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University of Pittsburgh receives two grants to try to increase organ donation/procurement

PITTSBURGH, Sept. 4 Researchers from the University of Pittsburgh School of Medicine's Department of Critical Care Medicine have received two three-year grants totaling more than $1.5 million from the U.S. Department of Health and Human Services (HHS) through the agency's initiative that supports social, behavioral and clinical intervention programs that will lead to increased organ and tissue donation.

John A. Kellum, M.D., associate professor of critical care medicine, will receive a total of $947,925 to evaluate whether an experimental device can help improve the quality of organs in brain-dead donors before they are removed for transplantation. Michael DeVita, M.D., associate professor of critical care medicine and medicine, will receive $578,911 over the next three years to conduct a study that aims to help hospitals and organ procurement organizations (OPOs) better identify donors after cardiac death.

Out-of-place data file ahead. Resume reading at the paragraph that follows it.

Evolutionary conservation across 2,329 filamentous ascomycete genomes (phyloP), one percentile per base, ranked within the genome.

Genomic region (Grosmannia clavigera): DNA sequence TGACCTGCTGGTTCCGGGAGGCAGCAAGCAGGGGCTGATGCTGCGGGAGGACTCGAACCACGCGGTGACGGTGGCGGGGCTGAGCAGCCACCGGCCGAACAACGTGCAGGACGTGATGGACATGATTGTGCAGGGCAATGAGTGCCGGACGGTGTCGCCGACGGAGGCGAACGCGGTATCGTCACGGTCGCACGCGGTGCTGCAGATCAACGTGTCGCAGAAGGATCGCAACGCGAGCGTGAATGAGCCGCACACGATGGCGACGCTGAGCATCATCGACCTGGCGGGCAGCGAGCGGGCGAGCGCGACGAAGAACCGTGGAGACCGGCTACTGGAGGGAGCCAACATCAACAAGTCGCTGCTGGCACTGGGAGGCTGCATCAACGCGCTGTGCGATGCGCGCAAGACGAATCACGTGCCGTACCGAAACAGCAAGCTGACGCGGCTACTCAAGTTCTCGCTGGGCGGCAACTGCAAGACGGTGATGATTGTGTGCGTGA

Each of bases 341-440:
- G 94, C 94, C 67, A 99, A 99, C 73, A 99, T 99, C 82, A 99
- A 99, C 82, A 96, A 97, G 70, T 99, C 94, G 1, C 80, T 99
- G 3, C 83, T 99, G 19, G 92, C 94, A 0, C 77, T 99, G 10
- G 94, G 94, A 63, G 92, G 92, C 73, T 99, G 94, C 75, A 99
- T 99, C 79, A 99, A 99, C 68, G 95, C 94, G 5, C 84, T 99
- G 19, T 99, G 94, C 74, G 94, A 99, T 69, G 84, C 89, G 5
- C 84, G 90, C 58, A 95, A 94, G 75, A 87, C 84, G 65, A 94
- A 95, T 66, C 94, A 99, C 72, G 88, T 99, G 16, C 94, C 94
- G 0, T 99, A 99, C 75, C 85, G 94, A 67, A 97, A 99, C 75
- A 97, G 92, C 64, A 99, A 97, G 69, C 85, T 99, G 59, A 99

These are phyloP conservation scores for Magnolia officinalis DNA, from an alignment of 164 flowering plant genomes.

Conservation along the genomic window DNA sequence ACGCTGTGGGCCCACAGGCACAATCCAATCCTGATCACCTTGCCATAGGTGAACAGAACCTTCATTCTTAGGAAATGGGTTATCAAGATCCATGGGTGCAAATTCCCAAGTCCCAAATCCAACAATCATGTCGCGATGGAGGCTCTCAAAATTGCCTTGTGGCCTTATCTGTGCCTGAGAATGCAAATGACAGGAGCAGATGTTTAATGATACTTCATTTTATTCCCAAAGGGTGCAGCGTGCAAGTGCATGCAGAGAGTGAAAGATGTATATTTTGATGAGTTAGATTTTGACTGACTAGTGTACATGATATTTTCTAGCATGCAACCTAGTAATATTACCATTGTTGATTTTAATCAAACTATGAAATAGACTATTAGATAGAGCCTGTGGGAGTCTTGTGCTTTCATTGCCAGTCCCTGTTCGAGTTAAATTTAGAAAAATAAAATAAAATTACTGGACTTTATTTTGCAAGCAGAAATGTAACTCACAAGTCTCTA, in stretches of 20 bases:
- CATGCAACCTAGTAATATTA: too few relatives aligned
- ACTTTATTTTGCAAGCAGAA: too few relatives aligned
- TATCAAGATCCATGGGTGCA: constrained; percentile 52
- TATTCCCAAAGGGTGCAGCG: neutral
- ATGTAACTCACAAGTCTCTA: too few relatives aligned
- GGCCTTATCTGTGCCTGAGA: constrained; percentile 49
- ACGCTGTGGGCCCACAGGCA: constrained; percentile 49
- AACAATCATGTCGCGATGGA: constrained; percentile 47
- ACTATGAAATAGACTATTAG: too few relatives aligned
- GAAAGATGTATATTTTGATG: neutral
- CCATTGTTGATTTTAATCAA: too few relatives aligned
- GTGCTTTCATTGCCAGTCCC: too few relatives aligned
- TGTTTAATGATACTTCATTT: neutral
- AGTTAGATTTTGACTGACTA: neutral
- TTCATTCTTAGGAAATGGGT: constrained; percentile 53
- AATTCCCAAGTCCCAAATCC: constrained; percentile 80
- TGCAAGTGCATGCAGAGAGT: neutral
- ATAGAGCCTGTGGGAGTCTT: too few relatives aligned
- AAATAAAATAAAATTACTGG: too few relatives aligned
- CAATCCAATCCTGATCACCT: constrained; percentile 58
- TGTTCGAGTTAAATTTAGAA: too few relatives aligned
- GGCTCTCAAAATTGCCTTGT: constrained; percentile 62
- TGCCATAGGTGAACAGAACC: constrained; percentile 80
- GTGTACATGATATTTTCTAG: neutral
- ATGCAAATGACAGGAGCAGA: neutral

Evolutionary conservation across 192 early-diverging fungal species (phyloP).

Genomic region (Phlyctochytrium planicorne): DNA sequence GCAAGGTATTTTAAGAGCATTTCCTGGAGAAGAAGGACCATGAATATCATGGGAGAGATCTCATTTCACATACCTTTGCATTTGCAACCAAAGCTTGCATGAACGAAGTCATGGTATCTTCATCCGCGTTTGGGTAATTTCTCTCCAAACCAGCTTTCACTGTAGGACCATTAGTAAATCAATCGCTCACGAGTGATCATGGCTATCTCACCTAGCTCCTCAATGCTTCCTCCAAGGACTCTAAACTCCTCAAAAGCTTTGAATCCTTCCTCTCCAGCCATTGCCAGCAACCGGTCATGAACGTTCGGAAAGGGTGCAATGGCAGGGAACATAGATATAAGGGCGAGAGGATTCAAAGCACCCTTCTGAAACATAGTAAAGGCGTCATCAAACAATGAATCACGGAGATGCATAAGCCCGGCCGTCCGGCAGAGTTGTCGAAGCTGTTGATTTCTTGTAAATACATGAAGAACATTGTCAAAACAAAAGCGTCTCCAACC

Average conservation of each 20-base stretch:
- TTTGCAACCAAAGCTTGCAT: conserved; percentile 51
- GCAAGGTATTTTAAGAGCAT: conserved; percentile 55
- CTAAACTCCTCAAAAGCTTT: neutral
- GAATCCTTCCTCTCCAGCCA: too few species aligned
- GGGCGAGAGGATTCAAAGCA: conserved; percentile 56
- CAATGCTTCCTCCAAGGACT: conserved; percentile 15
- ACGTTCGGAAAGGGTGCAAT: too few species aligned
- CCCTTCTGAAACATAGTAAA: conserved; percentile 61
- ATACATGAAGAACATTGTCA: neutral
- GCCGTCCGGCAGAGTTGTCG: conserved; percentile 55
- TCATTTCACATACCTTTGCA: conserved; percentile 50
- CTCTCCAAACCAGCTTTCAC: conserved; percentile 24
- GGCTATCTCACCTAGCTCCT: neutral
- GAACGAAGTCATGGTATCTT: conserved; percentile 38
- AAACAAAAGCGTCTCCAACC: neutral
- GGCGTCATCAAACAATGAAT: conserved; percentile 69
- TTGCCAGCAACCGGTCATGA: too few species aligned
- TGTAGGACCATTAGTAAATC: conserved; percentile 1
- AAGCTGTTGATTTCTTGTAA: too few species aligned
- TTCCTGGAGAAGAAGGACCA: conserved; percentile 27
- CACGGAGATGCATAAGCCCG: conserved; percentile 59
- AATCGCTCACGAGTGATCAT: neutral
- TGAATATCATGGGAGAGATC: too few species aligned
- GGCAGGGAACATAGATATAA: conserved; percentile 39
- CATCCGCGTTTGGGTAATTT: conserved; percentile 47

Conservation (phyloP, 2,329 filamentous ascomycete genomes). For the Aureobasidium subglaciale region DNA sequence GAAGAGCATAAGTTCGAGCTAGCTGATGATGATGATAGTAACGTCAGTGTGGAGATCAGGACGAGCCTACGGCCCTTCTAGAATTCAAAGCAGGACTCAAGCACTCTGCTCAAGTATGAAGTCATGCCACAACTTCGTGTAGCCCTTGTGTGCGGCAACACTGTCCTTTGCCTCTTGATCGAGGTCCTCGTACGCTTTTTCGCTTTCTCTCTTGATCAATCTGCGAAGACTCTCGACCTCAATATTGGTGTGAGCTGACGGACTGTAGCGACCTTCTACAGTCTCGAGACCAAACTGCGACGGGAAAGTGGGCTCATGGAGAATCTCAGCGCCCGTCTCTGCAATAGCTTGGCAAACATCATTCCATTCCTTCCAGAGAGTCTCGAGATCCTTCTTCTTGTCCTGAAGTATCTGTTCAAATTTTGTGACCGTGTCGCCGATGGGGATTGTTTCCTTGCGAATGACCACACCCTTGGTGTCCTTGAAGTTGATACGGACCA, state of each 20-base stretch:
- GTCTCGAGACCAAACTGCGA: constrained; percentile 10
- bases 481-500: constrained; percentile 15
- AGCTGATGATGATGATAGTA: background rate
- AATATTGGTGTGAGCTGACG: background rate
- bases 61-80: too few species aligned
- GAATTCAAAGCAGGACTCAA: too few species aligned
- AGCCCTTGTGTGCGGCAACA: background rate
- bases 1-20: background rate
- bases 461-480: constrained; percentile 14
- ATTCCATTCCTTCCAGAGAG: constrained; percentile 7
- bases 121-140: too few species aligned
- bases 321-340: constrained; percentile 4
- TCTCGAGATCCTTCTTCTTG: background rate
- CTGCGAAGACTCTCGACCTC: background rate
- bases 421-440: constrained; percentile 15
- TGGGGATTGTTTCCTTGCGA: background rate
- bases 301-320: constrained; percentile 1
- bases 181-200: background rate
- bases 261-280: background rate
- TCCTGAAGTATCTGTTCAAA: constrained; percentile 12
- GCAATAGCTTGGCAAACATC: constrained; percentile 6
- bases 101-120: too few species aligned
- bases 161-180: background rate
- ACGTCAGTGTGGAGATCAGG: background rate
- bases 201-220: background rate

The two Pitt grants are among 13 awarded by HHS. Eight grants were awarded through the HHS program, Social and Behavioral Interventions to Increase Organ and Tissue Donation, and five, including the two Pitt grants, were awarded through HHS's Clinical Interventions to Increase Organ Procurement. These grants seek to evaluate clinical interventions that have the potential to increase the number of organ donors and the number of organs recoverable from existing donors.

Study looks at device's potential for improving organ quality.

About half of all organ donors in the United States are deceased donors, the vast majority of whom are declared brain dead before their organs are donated and removed. While not completely understood by researchers, the process of brain death itself can compromise the quality and function of organs before they are even removed. After brain death, an unknown process triggers cells to release certain molecules called cytokines as part of a massive inflammatory response. CytoSorb is an experimental device t
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Contact: Lisa Rossi
412-647-3555
University of Pittsburgh Medical Center
4-Sep-2003


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